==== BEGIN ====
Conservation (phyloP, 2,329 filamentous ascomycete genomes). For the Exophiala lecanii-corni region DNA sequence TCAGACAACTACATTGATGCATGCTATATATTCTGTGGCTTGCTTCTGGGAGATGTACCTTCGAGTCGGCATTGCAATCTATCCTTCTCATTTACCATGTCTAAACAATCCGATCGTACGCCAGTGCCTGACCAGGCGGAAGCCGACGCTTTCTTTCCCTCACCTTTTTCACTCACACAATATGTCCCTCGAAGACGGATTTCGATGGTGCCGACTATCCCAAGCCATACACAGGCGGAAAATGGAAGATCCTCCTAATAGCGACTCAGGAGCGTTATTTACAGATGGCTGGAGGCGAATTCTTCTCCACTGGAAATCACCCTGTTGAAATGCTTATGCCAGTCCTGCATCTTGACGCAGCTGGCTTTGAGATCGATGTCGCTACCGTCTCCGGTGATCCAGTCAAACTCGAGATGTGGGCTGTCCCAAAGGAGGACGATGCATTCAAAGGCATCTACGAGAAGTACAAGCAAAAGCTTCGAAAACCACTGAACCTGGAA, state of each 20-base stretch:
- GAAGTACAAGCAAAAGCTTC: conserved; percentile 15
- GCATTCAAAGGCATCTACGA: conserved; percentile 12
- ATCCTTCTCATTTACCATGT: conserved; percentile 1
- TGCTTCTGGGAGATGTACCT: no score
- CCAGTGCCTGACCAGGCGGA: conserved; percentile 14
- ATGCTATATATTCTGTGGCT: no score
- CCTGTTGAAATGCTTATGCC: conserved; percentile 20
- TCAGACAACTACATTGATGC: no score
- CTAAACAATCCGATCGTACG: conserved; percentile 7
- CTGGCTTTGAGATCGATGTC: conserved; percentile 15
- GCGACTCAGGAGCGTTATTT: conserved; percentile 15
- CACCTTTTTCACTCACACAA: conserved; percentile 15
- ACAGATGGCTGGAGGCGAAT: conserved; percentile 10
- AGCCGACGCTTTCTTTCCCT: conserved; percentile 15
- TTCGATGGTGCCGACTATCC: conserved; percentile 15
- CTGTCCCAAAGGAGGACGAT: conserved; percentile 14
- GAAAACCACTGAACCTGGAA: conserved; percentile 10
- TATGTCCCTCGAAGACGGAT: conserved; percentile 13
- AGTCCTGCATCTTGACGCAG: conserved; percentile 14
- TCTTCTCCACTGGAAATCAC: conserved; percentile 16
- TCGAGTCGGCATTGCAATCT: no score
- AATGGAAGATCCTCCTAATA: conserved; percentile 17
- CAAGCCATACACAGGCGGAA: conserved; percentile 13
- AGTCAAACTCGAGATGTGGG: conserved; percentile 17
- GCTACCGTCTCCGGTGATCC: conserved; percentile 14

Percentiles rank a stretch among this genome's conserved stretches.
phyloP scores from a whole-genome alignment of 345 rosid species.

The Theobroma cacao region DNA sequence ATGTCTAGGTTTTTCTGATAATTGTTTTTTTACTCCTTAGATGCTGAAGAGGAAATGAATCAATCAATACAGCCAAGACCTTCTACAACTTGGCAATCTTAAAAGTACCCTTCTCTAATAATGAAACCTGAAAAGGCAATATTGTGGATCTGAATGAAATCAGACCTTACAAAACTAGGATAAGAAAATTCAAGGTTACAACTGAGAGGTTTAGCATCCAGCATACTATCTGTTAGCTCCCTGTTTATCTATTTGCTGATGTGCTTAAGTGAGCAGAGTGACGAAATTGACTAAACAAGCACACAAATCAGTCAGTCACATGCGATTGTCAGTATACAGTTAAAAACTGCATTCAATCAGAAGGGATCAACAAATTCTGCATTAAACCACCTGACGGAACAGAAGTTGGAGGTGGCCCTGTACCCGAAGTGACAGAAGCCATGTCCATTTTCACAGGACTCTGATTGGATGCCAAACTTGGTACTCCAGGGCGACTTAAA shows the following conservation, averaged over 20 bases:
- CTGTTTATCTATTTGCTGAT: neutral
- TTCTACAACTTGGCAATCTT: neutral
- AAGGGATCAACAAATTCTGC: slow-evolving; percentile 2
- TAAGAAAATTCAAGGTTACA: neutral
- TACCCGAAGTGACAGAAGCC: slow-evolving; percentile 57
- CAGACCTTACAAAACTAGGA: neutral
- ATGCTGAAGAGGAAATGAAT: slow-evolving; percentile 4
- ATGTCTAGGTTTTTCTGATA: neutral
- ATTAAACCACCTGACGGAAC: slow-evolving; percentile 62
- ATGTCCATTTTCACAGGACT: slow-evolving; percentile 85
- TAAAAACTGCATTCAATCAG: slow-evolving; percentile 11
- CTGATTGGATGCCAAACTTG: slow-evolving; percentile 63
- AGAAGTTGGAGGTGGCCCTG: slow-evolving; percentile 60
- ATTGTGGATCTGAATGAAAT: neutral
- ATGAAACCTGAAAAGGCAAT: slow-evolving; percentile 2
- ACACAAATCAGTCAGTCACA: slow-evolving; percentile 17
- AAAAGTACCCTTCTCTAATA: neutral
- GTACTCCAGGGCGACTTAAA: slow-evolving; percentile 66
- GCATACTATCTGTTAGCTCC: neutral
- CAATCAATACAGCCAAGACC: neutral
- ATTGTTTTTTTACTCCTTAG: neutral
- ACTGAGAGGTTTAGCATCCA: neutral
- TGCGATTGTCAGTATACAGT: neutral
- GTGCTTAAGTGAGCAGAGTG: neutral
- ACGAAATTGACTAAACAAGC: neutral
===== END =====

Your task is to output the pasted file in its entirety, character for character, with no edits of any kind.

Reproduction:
Conservation (phyloP, 2,329 filamentous ascomycete genomes). For the Exophiala lecanii-corni region DNA sequence TCAGACAACTACATTGATGCATGCTATATATTCTGTGGCTTGCTTCTGGGAGATGTACCTTCGAGTCGGCATTGCAATCTATCCTTCTCATTTACCATGTCTAAACAATCCGATCGTACGCCAGTGCCTGACCAGGCGGAAGCCGACGCTTTCTTTCCCTCACCTTTTTCACTCACACAATATGTCCCTCGAAGACGGATTTCGATGGTGCCGACTATCCCAAGCCATACACAGGCGGAAAATGGAAGATCCTCCTAATAGCGACTCAGGAGCGTTATTTACAGATGGCTGGAGGCGAATTCTTCTCCACTGGAAATCACCCTGTTGAAATGCTTATGCCAGTCCTGCATCTTGACGCAGCTGGCTTTGAGATCGATGTCGCTACCGTCTCCGGTGATCCAGTCAAACTCGAGATGTGGGCTGTCCCAAAGGAGGACGATGCATTCAAAGGCATCTACGAGAAGTACAAGCAAAAGCTTCGAAAACCACTGAACCTGGAA, state of each 20-base stretch:
- GAAGTACAAGCAAAAGCTTC: conserved; percentile 15
- GCATTCAAAGGCATCTACGA: conserved; percentile 12
- ATCCTTCTCATTTACCATGT: conserved; percentile 1
- TGCTTCTGGGAGATGTACCT: no score
- CCAGTGCCTGACCAGGCGGA: conserved; percentile 14
- ATGCTATATATTCTGTGGCT: no score
- CCTGTTGAAATGCTTATGCC: conserved; percentile 20
- TCAGACAACTACATTGATGC: no score
- CTAAACAATCCGATCGTACG: conserved; percentile 7
- CTGGCTTTGAGATCGATGTC: conserved; percentile 15
- GCGACTCAGGAGCGTTATTT: conserved; percentile 15
- CACCTTTTTCACTCACACAA: conserved; percentile 15
- ACAGATGGCTGGAGGCGAAT: conserved; percentile 10
- AGCCGACGCTTTCTTTCCCT: conserved; percentile 15
- TTCGATGGTGCCGACTATCC: conserved; percentile 15
- CTGTCCCAAAGGAGGACGAT: conserved; percentile 14
- GAAAACCACTGAACCTGGAA: conserved; percentile 10
- TATGTCCCTCGAAGACGGAT: conserved; percentile 13
- AGTCCTGCATCTTGACGCAG: conserved; percentile 14
- TCTTCTCCACTGGAAATCAC: conserved; percentile 16
- TCGAGTCGGCATTGCAATCT: no score
- AATGGAAGATCCTCCTAATA: conserved; percentile 17
- CAAGCCATACACAGGCGGAA: conserved; percentile 13
- AGTCAAACTCGAGATGTGGG: conserved; percentile 17
- GCTACCGTCTCCGGTGATCC: conserved; percentile 14

Percentiles rank a stretch among this genome's conserved stretches.
phyloP scores from a whole-genome alignment of 345 rosid species.

The Theobroma cacao region DNA sequence ATGTCTAGGTTTTTCTGATAATTGTTTTTTTACTCCTTAGATGCTGAAGAGGAAATGAATCAATCAATACAGCCAAGACCTTCTACAACTTGGCAATCTTAAAAGTACCCTTCTCTAATAATGAAACCTGAAAAGGCAATATTGTGGATCTGAATGAAATCAGACCTTACAAAACTAGGATAAGAAAATTCAAGGTTACAACTGAGAGGTTTAGCATCCAGCATACTATCTGTTAGCTCCCTGTTTATCTATTTGCTGATGTGCTTAAGTGAGCAGAGTGACGAAATTGACTAAACAAGCACACAAATCAGTCAGTCACATGCGATTGTCAGTATACAGTTAAAAACTGCATTCAATCAGAAGGGATCAACAAATTCTGCATTAAACCACCTGACGGAACAGAAGTTGGAGGTGGCCCTGTACCCGAAGTGACAGAAGCCATGTCCATTTTCACAGGACTCTGATTGGATGCCAAACTTGGTACTCCAGGGCGACTTAAA shows the following conservation, averaged over 20 bases:
- CTGTTTATCTATTTGCTGAT: neutral
- TTCTACAACTTGGCAATCTT: neutral
- AAGGGATCAACAAATTCTGC: slow-evolving; percentile 2
- TAAGAAAATTCAAGGTTACA: neutral
- TACCCGAAGTGACAGAAGCC: slow-evolving; percentile 57
- CAGACCTTACAAAACTAGGA: neutral
- ATGCTGAAGAGGAAATGAAT: slow-evolving; percentile 4
- ATGTCTAGGTTTTTCTGATA: neutral
- ATTAAACCACCTGACGGAAC: slow-evolving; percentile 62
- ATGTCCATTTTCACAGGACT: slow-evolving; percentile 85
- TAAAAACTGCATTCAATCAG: slow-evolving; percentile 11
- CTGATTGGATGCCAAACTTG: slow-evolving; percentile 63
- AGAAGTTGGAGGTGGCCCTG: slow-evolving; percentile 60
- ATTGTGGATCTGAATGAAAT: neutral
- ATGAAACCTGAAAAGGCAAT: slow-evolving; percentile 2
- ACACAAATCAGTCAGTCACA: slow-evolving; percentile 17
- AAAAGTACCCTTCTCTAATA: neutral
- GTACTCCAGGGCGACTTAAA: slow-evolving; percentile 66
- GCATACTATCTGTTAGCTCC: neutral
- CAATCAATACAGCCAAGACC: neutral
- ATTGTTTTTTTACTCCTTAG: neutral
- ACTGAGAGGTTTAGCATCCA: neutral
- TGCGATTGTCAGTATACAGT: neutral
- GTGCTTAAGTGAGCAGAGTG: neutral
- ACGAAATTGACTAAACAAGC: neutral